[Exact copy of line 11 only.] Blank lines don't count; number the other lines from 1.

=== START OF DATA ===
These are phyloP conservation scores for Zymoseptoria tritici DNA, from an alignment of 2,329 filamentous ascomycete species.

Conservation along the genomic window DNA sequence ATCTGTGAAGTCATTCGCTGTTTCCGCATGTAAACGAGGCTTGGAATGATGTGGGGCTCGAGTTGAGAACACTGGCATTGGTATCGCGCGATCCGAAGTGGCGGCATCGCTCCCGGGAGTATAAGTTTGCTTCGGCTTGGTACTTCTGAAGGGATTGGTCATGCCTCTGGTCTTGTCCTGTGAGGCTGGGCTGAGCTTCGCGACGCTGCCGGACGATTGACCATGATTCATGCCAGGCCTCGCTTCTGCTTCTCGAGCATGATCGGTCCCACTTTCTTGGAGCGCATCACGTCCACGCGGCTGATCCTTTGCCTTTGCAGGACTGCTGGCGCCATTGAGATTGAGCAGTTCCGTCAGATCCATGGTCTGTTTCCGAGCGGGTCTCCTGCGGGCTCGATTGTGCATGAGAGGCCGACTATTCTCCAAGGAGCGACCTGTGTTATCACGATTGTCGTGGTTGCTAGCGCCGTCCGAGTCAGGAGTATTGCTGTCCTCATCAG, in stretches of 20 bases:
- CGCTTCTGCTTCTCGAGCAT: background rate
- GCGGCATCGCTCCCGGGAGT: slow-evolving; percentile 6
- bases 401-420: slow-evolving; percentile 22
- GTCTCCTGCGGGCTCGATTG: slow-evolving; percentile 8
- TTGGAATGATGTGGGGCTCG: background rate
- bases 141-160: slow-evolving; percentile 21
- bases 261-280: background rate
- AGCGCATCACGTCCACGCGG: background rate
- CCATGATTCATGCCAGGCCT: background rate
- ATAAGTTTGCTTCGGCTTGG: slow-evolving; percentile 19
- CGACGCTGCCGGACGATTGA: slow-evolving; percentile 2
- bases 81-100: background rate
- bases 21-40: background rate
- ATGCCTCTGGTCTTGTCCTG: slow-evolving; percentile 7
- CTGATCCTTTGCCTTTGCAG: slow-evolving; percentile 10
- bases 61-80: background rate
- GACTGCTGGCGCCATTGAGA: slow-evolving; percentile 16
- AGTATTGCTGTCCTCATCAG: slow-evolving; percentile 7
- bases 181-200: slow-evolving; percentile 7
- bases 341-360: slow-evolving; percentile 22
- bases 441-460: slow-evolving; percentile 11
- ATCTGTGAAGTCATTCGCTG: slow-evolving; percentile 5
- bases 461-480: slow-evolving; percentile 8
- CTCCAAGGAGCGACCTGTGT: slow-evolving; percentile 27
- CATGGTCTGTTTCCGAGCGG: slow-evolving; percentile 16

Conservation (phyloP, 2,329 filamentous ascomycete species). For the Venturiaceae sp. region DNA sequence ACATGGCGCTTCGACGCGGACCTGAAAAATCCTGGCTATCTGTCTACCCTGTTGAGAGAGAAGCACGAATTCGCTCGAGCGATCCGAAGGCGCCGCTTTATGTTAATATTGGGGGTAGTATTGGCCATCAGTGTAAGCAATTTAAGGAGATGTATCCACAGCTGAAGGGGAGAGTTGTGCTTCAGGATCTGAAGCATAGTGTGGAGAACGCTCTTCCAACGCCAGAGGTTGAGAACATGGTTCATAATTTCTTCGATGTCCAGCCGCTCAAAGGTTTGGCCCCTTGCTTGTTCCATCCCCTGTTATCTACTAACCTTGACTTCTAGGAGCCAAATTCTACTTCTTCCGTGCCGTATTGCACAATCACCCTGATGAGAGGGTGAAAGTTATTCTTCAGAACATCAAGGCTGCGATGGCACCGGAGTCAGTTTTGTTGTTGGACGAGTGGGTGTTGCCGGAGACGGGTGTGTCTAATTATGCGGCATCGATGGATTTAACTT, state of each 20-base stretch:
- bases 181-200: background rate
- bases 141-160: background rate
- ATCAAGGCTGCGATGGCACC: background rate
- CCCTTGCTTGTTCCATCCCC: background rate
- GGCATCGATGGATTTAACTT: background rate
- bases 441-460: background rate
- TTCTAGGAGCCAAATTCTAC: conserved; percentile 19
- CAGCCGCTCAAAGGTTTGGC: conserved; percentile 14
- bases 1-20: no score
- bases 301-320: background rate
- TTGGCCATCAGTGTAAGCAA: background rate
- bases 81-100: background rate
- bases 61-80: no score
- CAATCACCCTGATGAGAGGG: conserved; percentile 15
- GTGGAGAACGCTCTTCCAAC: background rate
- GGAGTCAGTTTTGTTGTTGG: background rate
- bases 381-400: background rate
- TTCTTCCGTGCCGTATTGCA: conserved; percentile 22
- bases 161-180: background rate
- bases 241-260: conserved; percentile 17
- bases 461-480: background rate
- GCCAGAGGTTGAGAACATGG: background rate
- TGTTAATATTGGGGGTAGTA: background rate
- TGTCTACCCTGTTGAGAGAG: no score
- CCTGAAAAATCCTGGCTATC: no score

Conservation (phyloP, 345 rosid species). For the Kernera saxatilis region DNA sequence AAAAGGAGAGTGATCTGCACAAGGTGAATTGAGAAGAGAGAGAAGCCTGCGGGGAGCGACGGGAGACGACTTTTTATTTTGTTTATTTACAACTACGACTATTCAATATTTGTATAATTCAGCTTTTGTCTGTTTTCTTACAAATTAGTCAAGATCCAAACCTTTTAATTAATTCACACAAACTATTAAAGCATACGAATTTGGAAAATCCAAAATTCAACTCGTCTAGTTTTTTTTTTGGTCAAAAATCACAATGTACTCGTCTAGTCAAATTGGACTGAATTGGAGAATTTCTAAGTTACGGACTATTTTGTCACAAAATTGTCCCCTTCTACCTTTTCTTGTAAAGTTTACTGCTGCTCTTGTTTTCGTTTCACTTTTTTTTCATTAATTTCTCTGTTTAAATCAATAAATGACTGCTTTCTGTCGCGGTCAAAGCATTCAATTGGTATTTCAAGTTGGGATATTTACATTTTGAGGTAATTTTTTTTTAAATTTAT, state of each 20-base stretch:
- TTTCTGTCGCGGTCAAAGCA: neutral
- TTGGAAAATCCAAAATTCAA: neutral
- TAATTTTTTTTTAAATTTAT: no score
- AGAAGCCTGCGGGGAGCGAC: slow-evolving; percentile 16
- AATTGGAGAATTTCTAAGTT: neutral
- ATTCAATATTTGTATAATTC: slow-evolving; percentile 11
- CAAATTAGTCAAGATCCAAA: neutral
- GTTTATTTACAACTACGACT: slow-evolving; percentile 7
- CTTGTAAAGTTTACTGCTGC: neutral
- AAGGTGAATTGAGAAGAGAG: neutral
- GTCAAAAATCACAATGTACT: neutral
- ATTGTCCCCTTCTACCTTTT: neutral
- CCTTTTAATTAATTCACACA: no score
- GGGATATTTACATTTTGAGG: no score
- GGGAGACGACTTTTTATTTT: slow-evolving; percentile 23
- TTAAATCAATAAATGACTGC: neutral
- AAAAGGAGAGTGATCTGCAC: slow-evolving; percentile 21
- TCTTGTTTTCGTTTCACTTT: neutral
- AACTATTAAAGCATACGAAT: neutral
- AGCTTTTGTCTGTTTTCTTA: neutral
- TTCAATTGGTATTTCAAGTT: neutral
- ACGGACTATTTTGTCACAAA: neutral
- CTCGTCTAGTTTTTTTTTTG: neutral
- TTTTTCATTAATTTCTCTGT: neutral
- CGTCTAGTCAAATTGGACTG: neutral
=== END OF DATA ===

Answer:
- CCATGATTCATGCCAGGCCT: background rate